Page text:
Of the 65 percent of civilian casualties attributed to anti-government elements, 35 percent were attributed to Taliban, 25 percent to Daesh, and five percent to unidentified anti-government elements (including less than one percent to self-proclaimed Daesh).
The use of IEDs, mainly during suicide attacks, remained the leading cause of civilian casualties attributed to anti-government elements.
Overall IED civilian casualties increased by 21 percent, while civilian casualties from suicide and complex attacks increased by 46 percent.
Ground engagements, the next leading cause of civilian casualties attributed to anti-government elements, marked a 26 percent decrease compared with the first nine months of 2017.
The majority of civilian casualties caused by pro-government forces resulted from ground engagements, despite a 17 percent reduction in ground engagement civilian casualties attributed to pro-government forces (mainly Afghan national security forces).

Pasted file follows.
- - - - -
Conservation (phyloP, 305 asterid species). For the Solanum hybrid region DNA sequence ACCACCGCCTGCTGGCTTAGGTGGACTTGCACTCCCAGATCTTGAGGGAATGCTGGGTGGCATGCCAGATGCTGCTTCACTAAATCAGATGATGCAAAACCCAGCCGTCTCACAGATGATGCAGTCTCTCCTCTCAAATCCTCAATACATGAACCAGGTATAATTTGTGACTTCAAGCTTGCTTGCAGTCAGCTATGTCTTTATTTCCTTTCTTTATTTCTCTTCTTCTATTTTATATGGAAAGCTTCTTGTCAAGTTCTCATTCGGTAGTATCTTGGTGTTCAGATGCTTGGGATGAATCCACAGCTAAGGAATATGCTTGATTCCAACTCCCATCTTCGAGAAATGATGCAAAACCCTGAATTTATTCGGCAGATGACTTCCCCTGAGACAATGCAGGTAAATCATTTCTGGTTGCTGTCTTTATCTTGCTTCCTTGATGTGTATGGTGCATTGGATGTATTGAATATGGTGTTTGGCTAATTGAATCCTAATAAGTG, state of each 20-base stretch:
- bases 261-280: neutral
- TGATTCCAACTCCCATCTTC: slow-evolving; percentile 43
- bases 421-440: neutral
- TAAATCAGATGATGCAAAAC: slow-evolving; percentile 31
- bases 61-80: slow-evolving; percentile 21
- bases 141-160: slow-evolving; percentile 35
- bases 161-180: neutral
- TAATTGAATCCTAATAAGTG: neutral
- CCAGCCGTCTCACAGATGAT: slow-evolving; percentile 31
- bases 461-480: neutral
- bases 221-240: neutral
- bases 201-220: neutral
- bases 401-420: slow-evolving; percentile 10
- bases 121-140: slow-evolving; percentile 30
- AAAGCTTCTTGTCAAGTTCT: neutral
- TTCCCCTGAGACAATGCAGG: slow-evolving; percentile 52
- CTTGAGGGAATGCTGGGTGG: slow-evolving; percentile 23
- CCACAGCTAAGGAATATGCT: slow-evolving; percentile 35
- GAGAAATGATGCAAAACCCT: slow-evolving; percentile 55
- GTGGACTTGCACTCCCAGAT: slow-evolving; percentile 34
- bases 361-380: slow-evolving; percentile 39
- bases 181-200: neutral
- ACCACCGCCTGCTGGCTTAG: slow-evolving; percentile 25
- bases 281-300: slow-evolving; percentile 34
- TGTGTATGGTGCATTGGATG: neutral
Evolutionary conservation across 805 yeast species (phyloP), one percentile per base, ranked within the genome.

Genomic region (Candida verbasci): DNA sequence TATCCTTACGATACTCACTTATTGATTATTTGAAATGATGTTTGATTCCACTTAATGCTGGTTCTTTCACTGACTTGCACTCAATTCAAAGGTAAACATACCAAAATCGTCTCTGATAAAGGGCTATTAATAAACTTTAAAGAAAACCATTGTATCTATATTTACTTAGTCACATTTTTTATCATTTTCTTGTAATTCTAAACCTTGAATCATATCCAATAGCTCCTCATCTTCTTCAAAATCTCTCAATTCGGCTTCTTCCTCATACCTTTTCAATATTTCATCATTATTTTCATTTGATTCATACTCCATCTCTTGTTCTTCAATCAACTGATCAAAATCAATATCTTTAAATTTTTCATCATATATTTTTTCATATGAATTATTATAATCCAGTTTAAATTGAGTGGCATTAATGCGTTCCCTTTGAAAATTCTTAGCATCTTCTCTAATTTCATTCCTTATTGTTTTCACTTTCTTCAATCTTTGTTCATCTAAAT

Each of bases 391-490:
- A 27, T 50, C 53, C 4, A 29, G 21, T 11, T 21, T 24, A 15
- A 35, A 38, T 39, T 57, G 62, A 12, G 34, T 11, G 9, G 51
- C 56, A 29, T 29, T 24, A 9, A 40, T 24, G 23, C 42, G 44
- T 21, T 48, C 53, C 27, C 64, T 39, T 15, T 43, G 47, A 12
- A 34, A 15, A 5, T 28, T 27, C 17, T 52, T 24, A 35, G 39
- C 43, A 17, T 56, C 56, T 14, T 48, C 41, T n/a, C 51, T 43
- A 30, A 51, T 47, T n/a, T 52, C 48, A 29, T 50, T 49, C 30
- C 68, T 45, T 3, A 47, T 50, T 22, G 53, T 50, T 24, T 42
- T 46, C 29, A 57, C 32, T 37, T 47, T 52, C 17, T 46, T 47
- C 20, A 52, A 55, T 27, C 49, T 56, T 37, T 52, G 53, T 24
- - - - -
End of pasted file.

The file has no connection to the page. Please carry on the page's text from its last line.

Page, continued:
The next leading cause of civilian casualties by pro-government forces was aerial attacks, for which UNAMA recorded a 39 percent increase in civilian casualties, which together with a significant increase in civilian casualties from search operations offset the decrease in civilian casualties from ground fighting.
Meanwhile, aerial operations conducted by pro-government forces caused eight per cent of total civilian casualties, the fourth leading cause of civilian casualties between January and September 2018.